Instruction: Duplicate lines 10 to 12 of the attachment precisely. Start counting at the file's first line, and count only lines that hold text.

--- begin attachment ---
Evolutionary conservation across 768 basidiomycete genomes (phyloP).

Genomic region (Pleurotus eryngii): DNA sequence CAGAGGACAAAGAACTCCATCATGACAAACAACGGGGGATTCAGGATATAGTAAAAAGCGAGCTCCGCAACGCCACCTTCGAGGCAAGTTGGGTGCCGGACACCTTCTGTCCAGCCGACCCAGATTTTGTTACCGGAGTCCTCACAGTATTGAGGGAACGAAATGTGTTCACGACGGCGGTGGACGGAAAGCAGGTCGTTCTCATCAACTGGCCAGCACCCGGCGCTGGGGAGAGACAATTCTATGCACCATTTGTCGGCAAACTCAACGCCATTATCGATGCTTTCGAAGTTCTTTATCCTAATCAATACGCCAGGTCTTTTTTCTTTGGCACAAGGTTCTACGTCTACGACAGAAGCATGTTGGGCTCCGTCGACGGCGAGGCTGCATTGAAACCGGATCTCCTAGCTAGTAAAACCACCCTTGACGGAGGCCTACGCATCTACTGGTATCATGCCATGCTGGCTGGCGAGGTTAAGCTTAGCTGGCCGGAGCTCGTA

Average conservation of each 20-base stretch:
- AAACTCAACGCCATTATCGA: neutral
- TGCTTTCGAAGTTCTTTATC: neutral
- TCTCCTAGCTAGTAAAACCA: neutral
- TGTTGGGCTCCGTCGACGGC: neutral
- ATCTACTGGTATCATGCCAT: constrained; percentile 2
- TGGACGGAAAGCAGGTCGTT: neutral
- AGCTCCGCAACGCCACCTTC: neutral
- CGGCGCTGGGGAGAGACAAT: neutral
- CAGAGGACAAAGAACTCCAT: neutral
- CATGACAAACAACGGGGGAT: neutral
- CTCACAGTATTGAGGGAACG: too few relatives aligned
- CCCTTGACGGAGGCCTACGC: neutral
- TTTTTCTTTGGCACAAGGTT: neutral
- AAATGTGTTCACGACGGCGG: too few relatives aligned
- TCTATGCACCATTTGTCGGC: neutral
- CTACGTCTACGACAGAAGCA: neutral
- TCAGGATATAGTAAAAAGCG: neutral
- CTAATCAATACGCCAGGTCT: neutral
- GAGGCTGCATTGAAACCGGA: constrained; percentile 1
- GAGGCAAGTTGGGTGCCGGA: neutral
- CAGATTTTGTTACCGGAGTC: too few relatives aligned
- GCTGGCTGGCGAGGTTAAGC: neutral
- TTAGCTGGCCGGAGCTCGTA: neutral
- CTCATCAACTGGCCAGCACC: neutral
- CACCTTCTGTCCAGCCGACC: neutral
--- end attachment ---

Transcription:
- AGCTCCGCAACGCCACCTTC: neutral
- CGGCGCTGGGGAGAGACAAT: neutral
- CAGAGGACAAAGAACTCCAT: neutral